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Murder Mystery: Tuck's Ferry in Love County, Oklahoma

Updated: Sep 5, 2023

Ferry boat
Tuck's ferry is depicted in the St. Louis Post Dispatch as the newspaper explained the murder mystery in 1925.

The demise of Tuck's Ferry in Love County, Oklahoma was the outcome of the ferry operator's murder.

I was looking around at some former ferry sites along the Red River and saw Thompson's Ferry at Horseshoe Bend in Love County, Oklahoma in a USGS map from 1943. However, on another later map, the road to the ferry site was marked as "Tuck's Ferry Road." Why the name change? The "Thompson Ferry," named after the nearby Thompson Ranch, ran the same ferry as Tuck did; the Tuck Ferry stopped running before 1930. That sounds like a mundane fact... except there's no such thing as humdrum when it comes to Red River Valley history, as you'll read below.

John Tuck ran the ferry at Horseshoe Bend between Love County, Oklahoma and Cooke County, Texas for nearly thirty years. He farmed along the Red River in Cooke County, but traded that occupation for ferrying sometime in the 1890s when he took over the Black & Robertson Ferry in the Chickasaw Nation. For over three decades, John Tuck ferried cattle drovers, covered wagon trains, gunslingers, moonshiners, and automobile tourists over the river.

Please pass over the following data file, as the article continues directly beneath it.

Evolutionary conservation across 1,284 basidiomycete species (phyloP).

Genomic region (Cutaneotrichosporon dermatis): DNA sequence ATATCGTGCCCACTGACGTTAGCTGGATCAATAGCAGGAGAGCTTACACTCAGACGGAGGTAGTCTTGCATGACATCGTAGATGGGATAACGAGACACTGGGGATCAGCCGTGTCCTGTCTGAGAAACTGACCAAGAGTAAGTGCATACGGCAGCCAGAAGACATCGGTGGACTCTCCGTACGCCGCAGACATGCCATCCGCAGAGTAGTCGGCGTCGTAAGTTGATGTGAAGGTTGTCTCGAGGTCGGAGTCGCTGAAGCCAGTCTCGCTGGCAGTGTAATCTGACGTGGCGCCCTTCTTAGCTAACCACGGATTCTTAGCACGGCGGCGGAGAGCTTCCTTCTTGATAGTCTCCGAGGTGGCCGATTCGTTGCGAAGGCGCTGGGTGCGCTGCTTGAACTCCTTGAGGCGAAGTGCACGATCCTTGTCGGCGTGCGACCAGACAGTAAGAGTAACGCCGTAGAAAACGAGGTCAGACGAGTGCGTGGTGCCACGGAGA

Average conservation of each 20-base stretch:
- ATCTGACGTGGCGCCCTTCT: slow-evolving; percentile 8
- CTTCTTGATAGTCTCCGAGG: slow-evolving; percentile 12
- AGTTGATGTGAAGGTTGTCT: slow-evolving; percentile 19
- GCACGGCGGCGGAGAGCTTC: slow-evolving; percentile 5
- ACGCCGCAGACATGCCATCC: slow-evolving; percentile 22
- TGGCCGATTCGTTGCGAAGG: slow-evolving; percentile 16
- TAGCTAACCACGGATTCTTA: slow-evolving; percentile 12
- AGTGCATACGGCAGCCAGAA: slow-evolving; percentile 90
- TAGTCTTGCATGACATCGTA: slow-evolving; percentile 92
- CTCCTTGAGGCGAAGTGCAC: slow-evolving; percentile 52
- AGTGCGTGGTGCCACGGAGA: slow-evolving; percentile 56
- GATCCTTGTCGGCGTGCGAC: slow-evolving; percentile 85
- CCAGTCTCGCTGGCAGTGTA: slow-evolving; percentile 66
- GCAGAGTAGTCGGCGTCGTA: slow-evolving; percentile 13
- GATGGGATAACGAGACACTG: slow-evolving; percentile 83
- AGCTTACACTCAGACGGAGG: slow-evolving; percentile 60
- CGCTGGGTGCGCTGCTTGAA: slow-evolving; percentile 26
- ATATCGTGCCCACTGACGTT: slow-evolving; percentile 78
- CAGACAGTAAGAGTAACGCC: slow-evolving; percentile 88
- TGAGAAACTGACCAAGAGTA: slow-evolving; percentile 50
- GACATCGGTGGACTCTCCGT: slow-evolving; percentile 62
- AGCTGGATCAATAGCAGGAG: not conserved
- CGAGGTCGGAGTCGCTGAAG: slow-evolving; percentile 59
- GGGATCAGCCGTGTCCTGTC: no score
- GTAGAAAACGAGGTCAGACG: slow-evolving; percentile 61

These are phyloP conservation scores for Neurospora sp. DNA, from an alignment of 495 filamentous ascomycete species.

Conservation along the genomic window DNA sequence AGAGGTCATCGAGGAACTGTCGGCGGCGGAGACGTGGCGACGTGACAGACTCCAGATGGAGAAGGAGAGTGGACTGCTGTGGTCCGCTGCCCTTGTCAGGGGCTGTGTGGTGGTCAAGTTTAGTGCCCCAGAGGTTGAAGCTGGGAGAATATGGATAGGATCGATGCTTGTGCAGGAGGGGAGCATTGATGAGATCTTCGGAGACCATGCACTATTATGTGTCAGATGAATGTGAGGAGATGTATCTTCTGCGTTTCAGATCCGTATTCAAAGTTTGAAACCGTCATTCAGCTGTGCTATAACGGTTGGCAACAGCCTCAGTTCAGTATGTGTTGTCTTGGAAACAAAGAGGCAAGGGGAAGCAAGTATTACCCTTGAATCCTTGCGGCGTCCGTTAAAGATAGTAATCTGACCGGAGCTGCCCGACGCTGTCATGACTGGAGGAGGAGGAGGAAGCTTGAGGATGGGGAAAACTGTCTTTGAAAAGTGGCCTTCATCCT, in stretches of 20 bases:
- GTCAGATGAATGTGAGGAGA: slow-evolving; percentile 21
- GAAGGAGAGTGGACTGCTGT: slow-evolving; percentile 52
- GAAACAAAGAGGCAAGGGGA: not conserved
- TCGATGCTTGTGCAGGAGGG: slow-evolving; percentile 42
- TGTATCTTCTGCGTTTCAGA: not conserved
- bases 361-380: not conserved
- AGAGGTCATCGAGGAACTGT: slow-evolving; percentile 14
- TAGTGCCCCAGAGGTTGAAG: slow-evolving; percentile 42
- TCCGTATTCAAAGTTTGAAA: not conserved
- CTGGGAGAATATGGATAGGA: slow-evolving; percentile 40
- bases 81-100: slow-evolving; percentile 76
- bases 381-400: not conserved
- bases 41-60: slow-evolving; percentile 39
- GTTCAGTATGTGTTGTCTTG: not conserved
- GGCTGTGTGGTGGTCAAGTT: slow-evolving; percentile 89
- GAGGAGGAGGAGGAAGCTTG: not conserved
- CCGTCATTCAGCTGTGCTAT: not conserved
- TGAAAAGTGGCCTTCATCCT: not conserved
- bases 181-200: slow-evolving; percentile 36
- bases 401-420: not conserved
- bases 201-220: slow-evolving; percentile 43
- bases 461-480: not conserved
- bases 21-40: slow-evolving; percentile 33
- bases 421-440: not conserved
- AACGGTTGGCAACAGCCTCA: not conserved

Tragedy struck in 1925, when John and his son, Cuburt, were killed by a young man named Charles Starrett after Cuburt Tuck befriended a "young but troubled woman" who called herself Mae Tracy. Mae Tracy, which may have not been her real name, had been employed at Joe Tuck's restaurant in Marietta (Love County, Oklahoma) for a short time, but was dismissed by John Tuck, who was helping his son manage the business after the daughter-in-law fell ill. Mae Tracy opened her own restaurant and became friendly with a young soldier, Charles Starrett. One drunken night, Starrett entered Joe Tuck's cafe and started a fight with Cuburt. John Tuck defended his son, then called the Sheriff to remove Starrett. That same evening, Starrett returned and shot John and Cuburt Tuck to death.

That same night, Mae Tracy closed her restaurant and tried to flee Marietta. And that's how the murder of a old-time ferry man became sensationalized throughout the country: what did Mae Tracy know?

But that's not all! In August of 1925, Charles Sterrett petitioned the court to remove Judge W. F. Freeman from the case because he, according to Sterrett's brief, "is a man who... is a great lover of newspaper publicity" and is prejudiced against Sterrett. The OK Court of Criminal Appeals granted the petition.

Charles Starrett's (also spelled Starritt in some accounts) initial trial led to a 99-year prison sentence, but this was reduced to five years. Apparently, he and "Mae Tracy" married; I think she was running from domestic abuse and found her champion in Starrett, who killed the father/son duo for, perhaps, for this reason.

USGS map
After Tuck's murder, the ferry landing became known as Thompson's (USGS, 1943).
Tuck's Ferry Road at Horseshoe Bend leads to public lands.
The St. Louis Post-Dispatch gave the murders a full-page treatment, with the woman receiving the blame.

Wooden shelter in dirt.
The ferry operator's dugout shelter at Tuck's ferry landing. Photograph taken by Dustin Holt.

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